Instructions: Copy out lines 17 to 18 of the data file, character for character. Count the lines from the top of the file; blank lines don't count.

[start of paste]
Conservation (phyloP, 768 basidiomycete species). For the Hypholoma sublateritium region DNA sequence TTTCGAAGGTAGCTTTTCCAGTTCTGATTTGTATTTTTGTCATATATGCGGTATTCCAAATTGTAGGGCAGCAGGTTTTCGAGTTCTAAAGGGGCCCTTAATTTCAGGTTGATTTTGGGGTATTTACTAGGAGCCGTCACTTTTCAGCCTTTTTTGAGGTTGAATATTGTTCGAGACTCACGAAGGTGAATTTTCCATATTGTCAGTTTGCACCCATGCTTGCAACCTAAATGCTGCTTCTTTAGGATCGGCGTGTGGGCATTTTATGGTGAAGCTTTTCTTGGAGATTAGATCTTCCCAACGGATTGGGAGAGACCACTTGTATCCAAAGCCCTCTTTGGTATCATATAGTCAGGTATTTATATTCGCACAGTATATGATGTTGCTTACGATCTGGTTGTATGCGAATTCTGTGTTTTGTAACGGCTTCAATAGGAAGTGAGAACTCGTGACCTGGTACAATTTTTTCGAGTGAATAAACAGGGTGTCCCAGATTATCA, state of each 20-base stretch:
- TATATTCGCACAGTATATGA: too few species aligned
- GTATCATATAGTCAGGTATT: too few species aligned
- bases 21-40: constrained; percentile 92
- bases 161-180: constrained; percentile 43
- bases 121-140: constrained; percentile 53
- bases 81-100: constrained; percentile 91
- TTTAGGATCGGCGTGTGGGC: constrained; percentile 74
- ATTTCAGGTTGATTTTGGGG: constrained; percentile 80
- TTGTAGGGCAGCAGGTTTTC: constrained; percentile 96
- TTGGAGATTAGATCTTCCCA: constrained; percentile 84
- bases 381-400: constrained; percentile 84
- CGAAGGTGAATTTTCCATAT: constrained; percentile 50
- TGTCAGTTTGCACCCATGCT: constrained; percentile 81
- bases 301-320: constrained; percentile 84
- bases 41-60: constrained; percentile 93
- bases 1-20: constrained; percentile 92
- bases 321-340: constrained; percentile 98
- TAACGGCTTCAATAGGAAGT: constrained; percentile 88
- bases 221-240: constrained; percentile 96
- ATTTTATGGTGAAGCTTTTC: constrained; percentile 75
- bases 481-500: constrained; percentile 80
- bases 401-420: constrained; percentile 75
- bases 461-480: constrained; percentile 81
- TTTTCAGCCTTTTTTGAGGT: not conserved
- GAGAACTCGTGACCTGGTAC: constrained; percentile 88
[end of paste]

- bases 1-20: constrained; percentile 92
- bases 321-340: constrained; percentile 98